Why Travis Stevens ‘ if you see the back you can take it concept works

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Travis Stevens: “If You Can See The Back You Can Take The Back!”

Travis Stevens is a Judo Olympic medalist and BJJ black belt. He claims that taking back is possible, even if you only “see” the opponent’s back. 

Can you imagine a worse thing in an MMA fight than a BJJ expert behind you? When choking expert secures a dominant position from behind, your competition is probably over. 

Stephan Kesting asked Stevens where and why he developed the back position. Travis Stevens replied that he had heard a slogan “If You Can See The Back You Can Take The Back!” from John Danaher, a famous BJJ coach. 

But Travis later realized that he couldn’t take the back if he just saw it, because it meant he was closer to the opponent’s back than he should be. Travis Stevens shared the secret–he always reacts first because this means his partner will always be a step beyond. 

Let’s look at a few examples. 

Knee Cut Pass

If the fighter on the top is on a knee cut pass (for example, the right leg of the fighter in the dominant position is trapped between the legs of the partner on the bottom), it means the leg is literally blocked because there will be no or very little chances of passing guard. Also, the opponent is on his back, so you can forget about grabbing it. 

But Travis Stevens switches sides, which leaves the right latissimus dorsi muscle (https://en.wikipedia.org/wiki/Latissimus_dorsi_muscle ) open. Here is the magical thing–Travis sees the back, and he can take it now. But there is one more thing to do–clearing the knee line. 

Travis’ right leg is trapped, so he rolls forward to open the opponent up. He ends up on his right flank, with right under the partner’s neck. His left leg is wrapped around the partner’s left hip. 

Stevens can now choke the opponent out of his back by pushing his right forearm under the chin and pulling his right arm towards himself with his left hand to increase the strength of the grip.

Note: When you roll, it doesn’t have to mean you’ll end up behind your partner, especially if he releases your leg. But if it is firmly trapped, you have the advantage!

Double Unders

This position is very tricky for the fighter on the top, as he can eat an up-kick in an MMA fight. In BJJ match, high hips are excellent to defend transitions. But Travis Stevens has a very easy solution for this difficult situation too!

Stevens grabs his opponent around the middle part of his thighs and pulls him up. When the partner’s legs are moved backward, the back is open and visible!

Travis “jumps” under his partner, laying on his right flank keeping both hands around the waist. Then he moves the left leg to the right and places the lower part of his calf muscle on an opponent’s left thigh. 

Note: You can also “lay” on the other flank, depending on whether you are right- or left-handed. But the key is to go under the partner’s legs. 

Travis then pushes his left leg towards the ground, and now he ends up behind the partner on the canvas! After the back is taken, he wraps both legs around the lower part of the opponent’s stomach and secures a rear-naked choke for a win.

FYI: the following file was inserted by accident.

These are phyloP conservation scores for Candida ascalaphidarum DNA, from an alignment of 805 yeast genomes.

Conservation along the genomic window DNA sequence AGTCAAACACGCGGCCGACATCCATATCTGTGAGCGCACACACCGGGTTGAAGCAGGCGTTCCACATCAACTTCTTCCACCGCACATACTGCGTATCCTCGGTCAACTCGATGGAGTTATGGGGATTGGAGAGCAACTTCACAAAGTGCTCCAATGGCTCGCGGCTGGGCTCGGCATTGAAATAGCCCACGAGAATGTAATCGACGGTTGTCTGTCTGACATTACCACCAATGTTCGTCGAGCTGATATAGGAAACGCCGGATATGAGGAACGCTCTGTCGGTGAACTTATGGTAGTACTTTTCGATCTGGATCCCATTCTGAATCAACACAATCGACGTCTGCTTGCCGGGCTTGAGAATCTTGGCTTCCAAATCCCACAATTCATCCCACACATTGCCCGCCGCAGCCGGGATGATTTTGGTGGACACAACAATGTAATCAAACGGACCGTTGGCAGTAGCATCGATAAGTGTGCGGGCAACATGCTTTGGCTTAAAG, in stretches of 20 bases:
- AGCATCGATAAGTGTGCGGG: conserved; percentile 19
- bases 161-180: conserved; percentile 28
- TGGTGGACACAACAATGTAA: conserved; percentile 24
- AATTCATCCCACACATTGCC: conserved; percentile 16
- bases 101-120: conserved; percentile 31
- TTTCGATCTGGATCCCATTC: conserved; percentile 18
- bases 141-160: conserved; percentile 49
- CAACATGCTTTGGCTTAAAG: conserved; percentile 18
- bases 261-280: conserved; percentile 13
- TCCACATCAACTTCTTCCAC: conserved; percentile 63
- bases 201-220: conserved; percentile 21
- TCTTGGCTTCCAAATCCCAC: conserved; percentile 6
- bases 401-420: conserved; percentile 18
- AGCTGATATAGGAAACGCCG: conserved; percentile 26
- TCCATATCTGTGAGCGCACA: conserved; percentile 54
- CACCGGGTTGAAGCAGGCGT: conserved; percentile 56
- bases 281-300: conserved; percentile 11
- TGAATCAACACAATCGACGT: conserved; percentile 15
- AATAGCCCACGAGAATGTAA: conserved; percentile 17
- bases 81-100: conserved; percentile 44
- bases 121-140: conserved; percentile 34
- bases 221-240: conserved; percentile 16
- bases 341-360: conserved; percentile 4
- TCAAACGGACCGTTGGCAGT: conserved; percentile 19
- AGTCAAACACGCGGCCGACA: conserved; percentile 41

Knee Cut–Technical Side Change

It is easy to change side when you look at the partner all the time. But you can do it even by turning your back. It is riskier, but the element of surprise is on your side, and it means you’ll have more chances to finish the submission. 

Travis puts both arms on the mat on his left and rotates to the right around his back and ends up sitting next to his opponent. Despite his right leg is still trapped, Travis Stevens now has the great chance to attack the back. 

Note: Never attack the back directly from the roll this is the worst mistake!!! If you miss it, you will fall straight under your partner’s arms, and you’ll be forced to tap out after a rear-naked choke!!! 

Remember, follow the rule, you must see the back to attack it. Everything else leads to disaster unless you meet a fighter with solid or no ground skills!

So after the reversal, you must force your opponent to end up on his left flank if you rotate to your right. You will see the partner’s back by grabbing his right thigh with your right hand and pulling it towards yourself. Congrats, now it is time to teach him a lesson!

Note: If your head is close to the opponent’s back, this is a yes for attacking his back. But if your head is too much away, forget about the attack, because you’ll get countered!

Keeping your head on the partner’s upper flank in the level of his ribs, roll through and quickly wrap your left leg around his waist. At the same time, you must put your right leg on your left shin, and press the opponent towards you. Put your hands under the neck to secure a rear-naked choke. 

The ultimate message of the whole tutorial is the principle of getting into the position where you can see the back. Please forget about “I am going to try and hope to see the back” because it is a world-class way to lose the match. 

Travis also said he went for the back in the competition as soon as he could see it. He also states it is a proven technique, which looks good and almost every time secures a win. Also, if you blindly follow this principle, you will have fewer chances of making an error and leave yourself exposed to a dangerous BJJ black belt choking specialist. 

Published in Back Control, BJJ Blog

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